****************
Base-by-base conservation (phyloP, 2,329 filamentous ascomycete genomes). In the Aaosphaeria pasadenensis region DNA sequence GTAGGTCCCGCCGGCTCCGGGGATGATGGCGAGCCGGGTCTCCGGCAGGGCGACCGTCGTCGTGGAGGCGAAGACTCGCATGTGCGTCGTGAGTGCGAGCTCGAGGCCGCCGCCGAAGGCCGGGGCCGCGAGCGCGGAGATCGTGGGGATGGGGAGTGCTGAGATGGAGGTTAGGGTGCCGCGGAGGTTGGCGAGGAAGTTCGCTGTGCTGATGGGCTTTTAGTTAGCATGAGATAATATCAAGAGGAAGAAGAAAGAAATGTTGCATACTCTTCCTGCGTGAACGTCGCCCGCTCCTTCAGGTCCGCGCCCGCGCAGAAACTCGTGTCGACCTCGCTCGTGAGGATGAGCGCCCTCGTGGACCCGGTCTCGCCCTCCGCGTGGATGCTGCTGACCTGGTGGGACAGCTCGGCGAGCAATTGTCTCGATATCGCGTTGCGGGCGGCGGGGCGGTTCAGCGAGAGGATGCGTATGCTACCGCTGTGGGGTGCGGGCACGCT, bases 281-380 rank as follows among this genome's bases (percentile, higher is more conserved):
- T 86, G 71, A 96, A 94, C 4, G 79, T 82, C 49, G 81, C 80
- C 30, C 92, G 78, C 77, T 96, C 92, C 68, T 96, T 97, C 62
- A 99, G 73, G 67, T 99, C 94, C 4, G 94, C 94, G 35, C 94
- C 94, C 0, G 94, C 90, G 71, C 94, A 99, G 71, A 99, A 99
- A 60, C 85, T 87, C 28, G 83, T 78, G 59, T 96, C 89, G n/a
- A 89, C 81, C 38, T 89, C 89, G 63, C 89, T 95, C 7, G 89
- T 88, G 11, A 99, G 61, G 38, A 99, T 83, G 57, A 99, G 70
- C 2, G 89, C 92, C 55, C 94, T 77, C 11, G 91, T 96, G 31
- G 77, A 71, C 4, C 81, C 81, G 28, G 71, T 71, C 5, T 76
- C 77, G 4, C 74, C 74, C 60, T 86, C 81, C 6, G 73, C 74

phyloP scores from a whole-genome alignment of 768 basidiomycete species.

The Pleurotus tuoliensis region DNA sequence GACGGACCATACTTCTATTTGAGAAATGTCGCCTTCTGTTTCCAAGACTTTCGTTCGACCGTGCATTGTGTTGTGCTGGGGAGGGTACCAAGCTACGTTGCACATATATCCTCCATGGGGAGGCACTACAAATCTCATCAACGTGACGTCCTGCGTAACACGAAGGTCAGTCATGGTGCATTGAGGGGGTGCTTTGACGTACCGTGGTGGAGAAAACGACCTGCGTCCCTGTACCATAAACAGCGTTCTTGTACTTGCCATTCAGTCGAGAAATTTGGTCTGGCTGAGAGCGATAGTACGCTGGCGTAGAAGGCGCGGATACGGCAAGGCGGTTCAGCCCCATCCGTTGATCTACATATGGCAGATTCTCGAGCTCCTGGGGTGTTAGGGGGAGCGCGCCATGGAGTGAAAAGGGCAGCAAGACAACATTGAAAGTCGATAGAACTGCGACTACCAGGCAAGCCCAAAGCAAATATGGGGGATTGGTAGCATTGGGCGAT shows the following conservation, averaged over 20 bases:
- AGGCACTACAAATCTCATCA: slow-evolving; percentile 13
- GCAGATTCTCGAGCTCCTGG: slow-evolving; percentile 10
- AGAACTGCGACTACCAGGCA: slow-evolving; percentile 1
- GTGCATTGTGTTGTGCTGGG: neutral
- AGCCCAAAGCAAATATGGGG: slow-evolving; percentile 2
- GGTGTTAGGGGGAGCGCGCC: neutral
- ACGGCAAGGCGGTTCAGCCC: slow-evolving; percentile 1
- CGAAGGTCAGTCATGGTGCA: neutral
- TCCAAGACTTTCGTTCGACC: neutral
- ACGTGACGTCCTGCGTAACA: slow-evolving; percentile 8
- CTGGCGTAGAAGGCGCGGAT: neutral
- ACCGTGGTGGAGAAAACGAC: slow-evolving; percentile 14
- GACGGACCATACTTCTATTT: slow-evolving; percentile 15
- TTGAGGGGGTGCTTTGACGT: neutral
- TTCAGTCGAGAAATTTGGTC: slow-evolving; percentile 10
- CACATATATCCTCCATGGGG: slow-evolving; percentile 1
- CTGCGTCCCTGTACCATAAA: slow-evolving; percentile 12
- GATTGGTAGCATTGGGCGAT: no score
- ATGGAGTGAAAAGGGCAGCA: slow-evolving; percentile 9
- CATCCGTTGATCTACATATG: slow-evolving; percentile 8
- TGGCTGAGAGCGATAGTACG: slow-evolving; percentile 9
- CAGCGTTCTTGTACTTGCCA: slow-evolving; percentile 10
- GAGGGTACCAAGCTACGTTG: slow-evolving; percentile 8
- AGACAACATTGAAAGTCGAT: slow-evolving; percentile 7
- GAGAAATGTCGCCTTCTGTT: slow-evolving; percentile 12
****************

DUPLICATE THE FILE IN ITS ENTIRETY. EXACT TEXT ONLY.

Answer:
Base-by-base conservation (phyloP, 2,329 filamentous ascomycete genomes). In the Aaosphaeria pasadenensis region DNA sequence GTAGGTCCCGCCGGCTCCGGGGATGATGGCGAGCCGGGTCTCCGGCAGGGCGACCGTCGTCGTGGAGGCGAAGACTCGCATGTGCGTCGTGAGTGCGAGCTCGAGGCCGCCGCCGAAGGCCGGGGCCGCGAGCGCGGAGATCGTGGGGATGGGGAGTGCTGAGATGGAGGTTAGGGTGCCGCGGAGGTTGGCGAGGAAGTTCGCTGTGCTGATGGGCTTTTAGTTAGCATGAGATAATATCAAGAGGAAGAAGAAAGAAATGTTGCATACTCTTCCTGCGTGAACGTCGCCCGCTCCTTCAGGTCCGCGCCCGCGCAGAAACTCGTGTCGACCTCGCTCGTGAGGATGAGCGCCCTCGTGGACCCGGTCTCGCCCTCCGCGTGGATGCTGCTGACCTGGTGGGACAGCTCGGCGAGCAATTGTCTCGATATCGCGTTGCGGGCGGCGGGGCGGTTCAGCGAGAGGATGCGTATGCTACCGCTGTGGGGTGCGGGCACGCT, bases 281-380 rank as follows among this genome's bases (percentile, higher is more conserved):
- T 86, G 71, A 96, A 94, C 4, G 79, T 82, C 49, G 81, C 80
- C 30, C 92, G 78, C 77, T 96, C 92, C 68, T 96, T 97, C 62
- A 99, G 73, G 67, T 99, C 94, C 4, G 94, C 94, G 35, C 94
- C 94, C 0, G 94, C 90, G 71, C 94, A 99, G 71, A 99, A 99
- A 60, C 85, T 87, C 28, G 83, T 78, G 59, T 96, C 89, G n/a
- A 89, C 81, C 38, T 89, C 89, G 63, C 89, T 95, C 7, G 89
- T 88, G 11, A 99, G 61, G 38, A 99, T 83, G 57, A 99, G 70
- C 2, G 89, C 92, C 55, C 94, T 77, C 11, G 91, T 96, G 31
- G 77, A 71, C 4, C 81, C 81, G 28, G 71, T 71, C 5, T 76
- C 77, G 4, C 74, C 74, C 60, T 86, C 81, C 6, G 73, C 74

phyloP scores from a whole-genome alignment of 768 basidiomycete species.

The Pleurotus tuoliensis region DNA sequence GACGGACCATACTTCTATTTGAGAAATGTCGCCTTCTGTTTCCAAGACTTTCGTTCGACCGTGCATTGTGTTGTGCTGGGGAGGGTACCAAGCTACGTTGCACATATATCCTCCATGGGGAGGCACTACAAATCTCATCAACGTGACGTCCTGCGTAACACGAAGGTCAGTCATGGTGCATTGAGGGGGTGCTTTGACGTACCGTGGTGGAGAAAACGACCTGCGTCCCTGTACCATAAACAGCGTTCTTGTACTTGCCATTCAGTCGAGAAATTTGGTCTGGCTGAGAGCGATAGTACGCTGGCGTAGAAGGCGCGGATACGGCAAGGCGGTTCAGCCCCATCCGTTGATCTACATATGGCAGATTCTCGAGCTCCTGGGGTGTTAGGGGGAGCGCGCCATGGAGTGAAAAGGGCAGCAAGACAACATTGAAAGTCGATAGAACTGCGACTACCAGGCAAGCCCAAAGCAAATATGGGGGATTGGTAGCATTGGGCGAT shows the following conservation, averaged over 20 bases:
- AGGCACTACAAATCTCATCA: slow-evolving; percentile 13
- GCAGATTCTCGAGCTCCTGG: slow-evolving; percentile 10
- AGAACTGCGACTACCAGGCA: slow-evolving; percentile 1
- GTGCATTGTGTTGTGCTGGG: neutral
- AGCCCAAAGCAAATATGGGG: slow-evolving; percentile 2
- GGTGTTAGGGGGAGCGCGCC: neutral
- ACGGCAAGGCGGTTCAGCCC: slow-evolving; percentile 1
- CGAAGGTCAGTCATGGTGCA: neutral
- TCCAAGACTTTCGTTCGACC: neutral
- ACGTGACGTCCTGCGTAACA: slow-evolving; percentile 8
- CTGGCGTAGAAGGCGCGGAT: neutral
- ACCGTGGTGGAGAAAACGAC: slow-evolving; percentile 14
- GACGGACCATACTTCTATTT: slow-evolving; percentile 15
- TTGAGGGGGTGCTTTGACGT: neutral
- TTCAGTCGAGAAATTTGGTC: slow-evolving; percentile 10
- CACATATATCCTCCATGGGG: slow-evolving; percentile 1
- CTGCGTCCCTGTACCATAAA: slow-evolving; percentile 12
- GATTGGTAGCATTGGGCGAT: no score
- ATGGAGTGAAAAGGGCAGCA: slow-evolving; percentile 9
- CATCCGTTGATCTACATATG: slow-evolving; percentile 8
- TGGCTGAGAGCGATAGTACG: slow-evolving; percentile 9
- CAGCGTTCTTGTACTTGCCA: slow-evolving; percentile 10
- GAGGGTACCAAGCTACGTTG: slow-evolving; percentile 8
- AGACAACATTGAAAGTCGAT: slow-evolving; percentile 7
- GAGAAATGTCGCCTTCTGTT: slow-evolving; percentile 12